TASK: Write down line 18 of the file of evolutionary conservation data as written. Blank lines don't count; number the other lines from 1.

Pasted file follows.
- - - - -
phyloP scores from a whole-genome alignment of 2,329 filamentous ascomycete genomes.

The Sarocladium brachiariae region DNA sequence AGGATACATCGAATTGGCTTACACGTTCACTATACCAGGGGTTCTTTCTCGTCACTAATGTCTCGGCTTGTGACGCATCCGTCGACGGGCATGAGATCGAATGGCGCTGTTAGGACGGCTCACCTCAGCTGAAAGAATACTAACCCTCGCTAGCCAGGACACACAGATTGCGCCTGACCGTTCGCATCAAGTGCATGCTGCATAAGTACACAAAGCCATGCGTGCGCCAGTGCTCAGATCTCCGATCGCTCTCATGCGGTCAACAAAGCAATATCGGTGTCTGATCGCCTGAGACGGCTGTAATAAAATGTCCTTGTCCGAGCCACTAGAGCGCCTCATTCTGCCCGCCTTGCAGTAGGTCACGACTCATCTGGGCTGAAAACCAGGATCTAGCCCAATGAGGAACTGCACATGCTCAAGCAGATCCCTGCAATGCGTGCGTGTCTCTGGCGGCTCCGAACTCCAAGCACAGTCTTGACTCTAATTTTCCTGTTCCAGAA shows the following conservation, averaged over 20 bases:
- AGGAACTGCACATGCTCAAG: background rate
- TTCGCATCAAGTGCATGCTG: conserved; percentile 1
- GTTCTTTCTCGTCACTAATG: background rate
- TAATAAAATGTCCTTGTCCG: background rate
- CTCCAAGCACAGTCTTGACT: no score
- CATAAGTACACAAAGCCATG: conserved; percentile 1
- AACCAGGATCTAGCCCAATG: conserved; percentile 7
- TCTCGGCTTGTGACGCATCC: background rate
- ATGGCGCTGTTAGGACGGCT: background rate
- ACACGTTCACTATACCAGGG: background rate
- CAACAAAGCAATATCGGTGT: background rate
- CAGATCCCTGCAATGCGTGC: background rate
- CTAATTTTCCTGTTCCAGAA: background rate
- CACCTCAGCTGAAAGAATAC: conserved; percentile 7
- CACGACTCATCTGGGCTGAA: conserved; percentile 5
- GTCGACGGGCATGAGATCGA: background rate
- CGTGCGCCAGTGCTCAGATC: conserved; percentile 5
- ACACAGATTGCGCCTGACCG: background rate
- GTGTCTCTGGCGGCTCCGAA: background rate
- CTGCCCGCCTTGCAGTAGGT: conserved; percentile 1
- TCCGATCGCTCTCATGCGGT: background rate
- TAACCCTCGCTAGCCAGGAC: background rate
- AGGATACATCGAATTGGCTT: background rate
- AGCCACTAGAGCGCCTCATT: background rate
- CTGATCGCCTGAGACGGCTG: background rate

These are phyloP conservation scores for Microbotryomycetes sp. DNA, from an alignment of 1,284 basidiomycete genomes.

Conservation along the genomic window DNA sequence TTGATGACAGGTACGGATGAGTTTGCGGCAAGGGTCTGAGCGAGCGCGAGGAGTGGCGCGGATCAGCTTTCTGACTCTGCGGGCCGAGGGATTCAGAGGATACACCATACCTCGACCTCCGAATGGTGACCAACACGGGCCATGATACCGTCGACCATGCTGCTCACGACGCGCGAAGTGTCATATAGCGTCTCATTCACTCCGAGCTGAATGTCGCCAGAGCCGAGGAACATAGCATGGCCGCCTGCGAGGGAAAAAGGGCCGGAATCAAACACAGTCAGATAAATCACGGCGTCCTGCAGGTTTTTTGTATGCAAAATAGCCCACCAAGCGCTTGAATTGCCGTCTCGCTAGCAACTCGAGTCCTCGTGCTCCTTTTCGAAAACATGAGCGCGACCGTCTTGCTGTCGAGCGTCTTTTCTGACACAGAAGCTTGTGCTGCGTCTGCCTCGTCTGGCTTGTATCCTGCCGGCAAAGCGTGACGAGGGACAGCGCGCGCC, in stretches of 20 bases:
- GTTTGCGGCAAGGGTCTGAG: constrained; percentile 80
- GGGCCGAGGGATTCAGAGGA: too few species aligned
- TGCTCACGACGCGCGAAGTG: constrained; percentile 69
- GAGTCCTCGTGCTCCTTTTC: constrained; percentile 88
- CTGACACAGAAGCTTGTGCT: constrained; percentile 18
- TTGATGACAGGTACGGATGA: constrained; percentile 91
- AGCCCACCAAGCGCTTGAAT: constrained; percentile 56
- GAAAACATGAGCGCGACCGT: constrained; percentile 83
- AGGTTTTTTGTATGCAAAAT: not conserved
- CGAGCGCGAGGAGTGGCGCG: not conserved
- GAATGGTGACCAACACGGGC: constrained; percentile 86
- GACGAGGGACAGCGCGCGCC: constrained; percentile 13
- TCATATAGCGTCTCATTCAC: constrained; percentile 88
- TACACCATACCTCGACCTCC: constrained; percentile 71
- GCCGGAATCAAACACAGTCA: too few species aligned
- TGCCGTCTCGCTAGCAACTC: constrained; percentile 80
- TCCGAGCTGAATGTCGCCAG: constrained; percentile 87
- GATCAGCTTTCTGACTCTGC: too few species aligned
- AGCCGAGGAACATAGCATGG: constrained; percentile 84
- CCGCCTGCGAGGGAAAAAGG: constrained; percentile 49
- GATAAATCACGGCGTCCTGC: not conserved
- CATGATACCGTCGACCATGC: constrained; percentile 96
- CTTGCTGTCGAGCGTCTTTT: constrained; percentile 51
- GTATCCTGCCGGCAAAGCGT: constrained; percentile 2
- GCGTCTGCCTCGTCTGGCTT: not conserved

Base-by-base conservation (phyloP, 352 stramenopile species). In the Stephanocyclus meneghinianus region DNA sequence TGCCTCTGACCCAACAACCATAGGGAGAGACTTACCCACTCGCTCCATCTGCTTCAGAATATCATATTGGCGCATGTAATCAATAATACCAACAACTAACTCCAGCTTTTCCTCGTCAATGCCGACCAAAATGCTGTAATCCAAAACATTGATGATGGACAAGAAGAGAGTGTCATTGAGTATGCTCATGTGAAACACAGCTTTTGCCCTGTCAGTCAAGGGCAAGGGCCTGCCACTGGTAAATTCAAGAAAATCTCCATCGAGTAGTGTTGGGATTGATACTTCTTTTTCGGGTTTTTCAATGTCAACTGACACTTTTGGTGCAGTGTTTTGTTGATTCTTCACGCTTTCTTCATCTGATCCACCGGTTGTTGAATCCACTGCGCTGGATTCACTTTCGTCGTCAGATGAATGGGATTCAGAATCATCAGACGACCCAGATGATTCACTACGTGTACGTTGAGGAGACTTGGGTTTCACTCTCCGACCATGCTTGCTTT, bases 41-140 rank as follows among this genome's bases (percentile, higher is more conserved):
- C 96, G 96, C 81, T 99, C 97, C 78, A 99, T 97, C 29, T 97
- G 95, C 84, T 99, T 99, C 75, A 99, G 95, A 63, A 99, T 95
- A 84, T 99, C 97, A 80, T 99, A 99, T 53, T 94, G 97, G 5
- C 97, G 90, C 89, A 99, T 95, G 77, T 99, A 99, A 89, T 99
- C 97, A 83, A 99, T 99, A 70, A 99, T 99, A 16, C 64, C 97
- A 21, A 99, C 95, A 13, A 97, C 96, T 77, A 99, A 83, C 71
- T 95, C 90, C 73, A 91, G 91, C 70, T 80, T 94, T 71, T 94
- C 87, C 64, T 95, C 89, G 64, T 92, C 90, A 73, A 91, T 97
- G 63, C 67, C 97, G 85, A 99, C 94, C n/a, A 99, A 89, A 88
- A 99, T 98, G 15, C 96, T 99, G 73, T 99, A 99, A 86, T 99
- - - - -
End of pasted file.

- GTCGACGGGCATGAGATCGA: background rate